The Backroom

The February 1 format switch brought the Backroom to HFS. The show is hosted by Troy Johnson, and Jon Boesche.


WHFS is the flagship station of Baltimore Orioles baseball. WHFS airs University of Maryland football and men's basketball in conjunction with sister station WJFK.

Locals Only with Neci

Neci Crowder hosts the only show left on HFS still with music, focusing on the local bands of the Northern Virginia, DC, and Maryland areas. The show has its roots back on 99.1 when Neci hosted the show. There is a stage at the annual HFStival that sports the same name, with local bands performing all day. HFS has always supported the local bands which can be credited for helping launch such bands as Good Charlotte, SR-71, and Jimmie's Chicken Shack to stardom.Fact|date=August 2008

Former DJ's

(The station of their final appearance)

102.3 WHFS


*Jacob Einstein Jr., born in Baltimore on August 5, 1917, grew up in Catonsville, Maryland, one of 13 children. He died September 12, 2007, at his home in Potomac, Maryland, from emphysema and complications from an aneurysm. He was 90.

*After passing ownership of WHFS to other hands, Jake Einstein formed a new company named Cardinal Broadcasting and considered buying the former Washington, D.C. Top Forty powerhouse WEAM-AM in Arlington, Virginia (the Cardinal is the Virginia state bird) for conversion to an 'HFS format. When this fell through, he was a partner purchasing WLOM-AM and FM in Annapolis, Maryland in 1983 and changed the FM side over to a reborn WHFS. In 1989 when Duchussois Broadcasting purchased the station, Einstein departed, and in 1993 he bought WNAV-AM and FM, transmitting from Grasonville, Maryland, across the Chesapeake Bay from Annapolis, and recast the FM side as a reborn 'HFS securing the call letters WRNR (Rock & Roll) for it and hiring some of the old Bethesda staff. However, it had a limited throw of 6,000 watts and only reached the eastern edge of Washington, D.C.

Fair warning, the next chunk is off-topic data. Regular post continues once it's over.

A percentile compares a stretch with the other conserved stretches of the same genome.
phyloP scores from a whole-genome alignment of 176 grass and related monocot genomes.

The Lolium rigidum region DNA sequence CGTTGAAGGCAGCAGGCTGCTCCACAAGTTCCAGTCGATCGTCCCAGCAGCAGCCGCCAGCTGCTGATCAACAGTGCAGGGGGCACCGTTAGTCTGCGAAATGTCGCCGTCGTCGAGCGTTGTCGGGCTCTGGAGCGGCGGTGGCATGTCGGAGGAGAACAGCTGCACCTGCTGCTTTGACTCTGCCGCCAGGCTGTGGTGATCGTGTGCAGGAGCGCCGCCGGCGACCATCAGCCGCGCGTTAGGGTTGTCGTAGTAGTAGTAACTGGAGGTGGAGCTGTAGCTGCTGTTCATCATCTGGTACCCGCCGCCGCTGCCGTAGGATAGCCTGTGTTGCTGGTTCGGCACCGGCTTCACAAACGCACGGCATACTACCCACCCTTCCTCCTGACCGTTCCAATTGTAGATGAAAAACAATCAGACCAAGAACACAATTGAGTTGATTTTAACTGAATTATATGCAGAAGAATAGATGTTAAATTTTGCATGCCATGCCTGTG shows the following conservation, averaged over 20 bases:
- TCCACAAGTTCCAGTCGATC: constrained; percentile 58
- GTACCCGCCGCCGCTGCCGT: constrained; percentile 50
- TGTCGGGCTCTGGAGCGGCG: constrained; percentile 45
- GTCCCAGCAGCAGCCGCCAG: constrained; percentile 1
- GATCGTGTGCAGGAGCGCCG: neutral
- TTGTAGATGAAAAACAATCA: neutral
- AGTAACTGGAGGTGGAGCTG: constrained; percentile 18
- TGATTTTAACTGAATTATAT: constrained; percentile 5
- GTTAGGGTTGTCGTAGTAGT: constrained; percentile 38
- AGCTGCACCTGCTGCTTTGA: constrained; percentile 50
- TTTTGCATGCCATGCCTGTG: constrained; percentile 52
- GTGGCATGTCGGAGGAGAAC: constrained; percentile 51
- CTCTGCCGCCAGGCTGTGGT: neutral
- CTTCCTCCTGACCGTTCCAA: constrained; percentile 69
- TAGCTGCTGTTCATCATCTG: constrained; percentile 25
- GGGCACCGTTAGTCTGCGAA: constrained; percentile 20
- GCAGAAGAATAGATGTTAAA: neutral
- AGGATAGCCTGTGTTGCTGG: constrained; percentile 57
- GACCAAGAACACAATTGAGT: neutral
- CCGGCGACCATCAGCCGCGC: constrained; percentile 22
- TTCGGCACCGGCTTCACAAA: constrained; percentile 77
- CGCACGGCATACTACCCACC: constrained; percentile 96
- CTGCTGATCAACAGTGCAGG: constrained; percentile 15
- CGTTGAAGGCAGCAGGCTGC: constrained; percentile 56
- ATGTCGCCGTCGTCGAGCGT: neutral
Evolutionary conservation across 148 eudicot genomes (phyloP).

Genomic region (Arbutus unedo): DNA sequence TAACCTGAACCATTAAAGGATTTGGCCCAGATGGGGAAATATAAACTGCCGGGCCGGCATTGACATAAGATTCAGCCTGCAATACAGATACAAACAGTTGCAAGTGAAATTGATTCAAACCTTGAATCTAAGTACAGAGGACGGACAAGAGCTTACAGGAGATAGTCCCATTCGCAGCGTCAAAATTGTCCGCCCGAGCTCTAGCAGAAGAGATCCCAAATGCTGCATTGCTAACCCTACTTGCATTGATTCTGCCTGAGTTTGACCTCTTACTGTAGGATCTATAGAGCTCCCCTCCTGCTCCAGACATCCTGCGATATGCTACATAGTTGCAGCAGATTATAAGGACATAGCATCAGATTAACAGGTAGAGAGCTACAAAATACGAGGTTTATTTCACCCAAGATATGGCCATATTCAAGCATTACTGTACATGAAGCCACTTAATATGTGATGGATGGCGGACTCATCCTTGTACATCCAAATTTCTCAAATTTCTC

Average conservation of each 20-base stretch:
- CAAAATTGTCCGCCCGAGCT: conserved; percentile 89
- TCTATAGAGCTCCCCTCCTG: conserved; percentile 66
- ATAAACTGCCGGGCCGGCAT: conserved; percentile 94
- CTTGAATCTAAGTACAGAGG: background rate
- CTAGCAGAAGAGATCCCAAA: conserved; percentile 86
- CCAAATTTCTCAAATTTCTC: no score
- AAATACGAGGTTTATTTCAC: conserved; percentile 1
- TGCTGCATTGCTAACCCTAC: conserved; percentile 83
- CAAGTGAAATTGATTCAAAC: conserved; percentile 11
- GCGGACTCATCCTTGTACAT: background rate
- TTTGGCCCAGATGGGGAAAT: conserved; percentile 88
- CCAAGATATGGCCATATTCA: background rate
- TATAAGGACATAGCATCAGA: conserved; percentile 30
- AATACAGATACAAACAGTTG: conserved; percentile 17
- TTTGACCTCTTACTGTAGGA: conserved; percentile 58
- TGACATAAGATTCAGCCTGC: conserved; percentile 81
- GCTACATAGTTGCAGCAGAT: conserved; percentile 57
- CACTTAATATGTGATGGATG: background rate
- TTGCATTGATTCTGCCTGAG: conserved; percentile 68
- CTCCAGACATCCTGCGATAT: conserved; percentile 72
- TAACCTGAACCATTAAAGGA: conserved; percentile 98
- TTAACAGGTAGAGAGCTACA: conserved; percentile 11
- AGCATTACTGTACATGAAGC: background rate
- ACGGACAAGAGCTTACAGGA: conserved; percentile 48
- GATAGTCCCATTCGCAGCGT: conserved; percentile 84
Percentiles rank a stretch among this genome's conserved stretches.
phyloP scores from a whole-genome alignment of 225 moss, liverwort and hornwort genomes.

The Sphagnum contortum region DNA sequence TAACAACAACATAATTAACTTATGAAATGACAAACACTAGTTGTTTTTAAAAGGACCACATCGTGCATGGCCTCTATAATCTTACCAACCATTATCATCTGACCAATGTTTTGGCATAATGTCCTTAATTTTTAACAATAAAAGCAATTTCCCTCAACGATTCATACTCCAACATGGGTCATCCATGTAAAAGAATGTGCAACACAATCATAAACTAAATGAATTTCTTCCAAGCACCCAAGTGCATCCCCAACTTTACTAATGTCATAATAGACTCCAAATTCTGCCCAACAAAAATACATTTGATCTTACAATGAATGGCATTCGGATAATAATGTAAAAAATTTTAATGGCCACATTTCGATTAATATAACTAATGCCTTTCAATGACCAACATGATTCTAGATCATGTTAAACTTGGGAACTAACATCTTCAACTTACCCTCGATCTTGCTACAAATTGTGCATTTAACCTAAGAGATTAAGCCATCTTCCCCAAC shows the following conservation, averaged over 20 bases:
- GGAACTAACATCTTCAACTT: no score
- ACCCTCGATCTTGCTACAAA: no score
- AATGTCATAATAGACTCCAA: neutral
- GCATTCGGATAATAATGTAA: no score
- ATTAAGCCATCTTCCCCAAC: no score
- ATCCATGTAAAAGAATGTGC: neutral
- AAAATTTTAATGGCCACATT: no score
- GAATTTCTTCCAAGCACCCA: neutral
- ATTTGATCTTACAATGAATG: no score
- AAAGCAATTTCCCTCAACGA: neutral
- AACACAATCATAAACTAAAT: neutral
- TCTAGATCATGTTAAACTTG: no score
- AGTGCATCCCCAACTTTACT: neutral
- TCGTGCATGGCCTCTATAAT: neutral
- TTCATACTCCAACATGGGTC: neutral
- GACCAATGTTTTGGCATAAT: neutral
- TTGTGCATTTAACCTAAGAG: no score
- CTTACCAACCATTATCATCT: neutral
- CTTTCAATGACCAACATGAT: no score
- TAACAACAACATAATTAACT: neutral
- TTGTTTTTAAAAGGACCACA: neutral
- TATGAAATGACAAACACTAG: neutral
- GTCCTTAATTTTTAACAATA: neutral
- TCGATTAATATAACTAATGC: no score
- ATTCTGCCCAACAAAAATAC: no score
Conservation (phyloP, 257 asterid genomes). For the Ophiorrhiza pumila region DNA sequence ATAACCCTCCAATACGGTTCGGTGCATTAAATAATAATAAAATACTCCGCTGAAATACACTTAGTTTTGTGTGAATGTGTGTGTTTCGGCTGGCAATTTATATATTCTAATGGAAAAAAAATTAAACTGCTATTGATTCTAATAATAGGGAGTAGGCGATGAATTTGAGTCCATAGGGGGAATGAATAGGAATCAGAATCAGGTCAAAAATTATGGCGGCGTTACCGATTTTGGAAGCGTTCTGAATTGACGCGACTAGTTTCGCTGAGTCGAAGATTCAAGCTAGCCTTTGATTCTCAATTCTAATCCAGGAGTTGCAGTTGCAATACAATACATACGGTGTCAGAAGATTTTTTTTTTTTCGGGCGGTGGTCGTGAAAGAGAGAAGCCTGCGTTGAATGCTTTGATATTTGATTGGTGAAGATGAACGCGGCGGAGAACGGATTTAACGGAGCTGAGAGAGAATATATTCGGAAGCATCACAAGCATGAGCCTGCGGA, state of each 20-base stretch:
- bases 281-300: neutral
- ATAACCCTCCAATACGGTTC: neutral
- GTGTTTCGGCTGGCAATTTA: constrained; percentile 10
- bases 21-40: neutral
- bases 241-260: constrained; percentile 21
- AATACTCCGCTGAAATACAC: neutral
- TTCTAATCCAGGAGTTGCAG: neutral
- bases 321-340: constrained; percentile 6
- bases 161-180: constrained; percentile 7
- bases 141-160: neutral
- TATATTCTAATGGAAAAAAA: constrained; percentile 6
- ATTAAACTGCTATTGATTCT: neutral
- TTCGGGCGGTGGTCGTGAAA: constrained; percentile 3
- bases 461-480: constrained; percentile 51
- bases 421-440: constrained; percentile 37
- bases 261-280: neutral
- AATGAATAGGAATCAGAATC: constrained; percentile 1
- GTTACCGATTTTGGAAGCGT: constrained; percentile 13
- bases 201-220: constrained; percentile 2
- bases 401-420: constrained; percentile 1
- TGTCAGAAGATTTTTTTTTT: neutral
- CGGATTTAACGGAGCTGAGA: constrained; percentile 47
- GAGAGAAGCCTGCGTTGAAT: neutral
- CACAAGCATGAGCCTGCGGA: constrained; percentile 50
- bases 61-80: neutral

*David Einstein, former program director of WHFS-FM Bethesda, probably has all of the old "102.3" jingle spots in his archive. On his last morning on the air at the station in the fall of 1989, he aired a number of retro ID spots, even though the station was now broadcasting from a frequency of 99.1 FM. He has moved on to other music industry-related jobs.

*Damian Einstein suffered serious head injuries on December 13, 1975, when the pick-up truck he was in hit a low bridge while driving in Rock Creek Park, east of Bethesda. His two companions were killed. This accident left him with a pronounced condition of aphasia, noted by a slight delay in speech diction. Despite his thorough knowledge of music canon and intelligent interviews with visiting artists, new station management attempted to remove him from the air in 1989. This led to a support rally sponsored by Joe's Record Paradise in Silver Spring, Maryland, held at Plaza Del Mercado, also called the Del Mercado Shopping Center, on Bel Pre Road in the Aspen Hill area, in which bluesman Catfish Hodge and musicians from Little Feat and Bonnie Raitt's band played live for the protest benefit. An estimated 10,000 supporters showed up to hear Junior Cline and the Recliners, Jimmy Thackery from The Nighthawks, Danny Gatton as well as the Rosslyn Mountain Boys and Freebo, among others, to protest the action of the new management. He filed a discrimination suit through the State of Maryland and it found that he was fired without cause. Damian was ultimately restored to the air.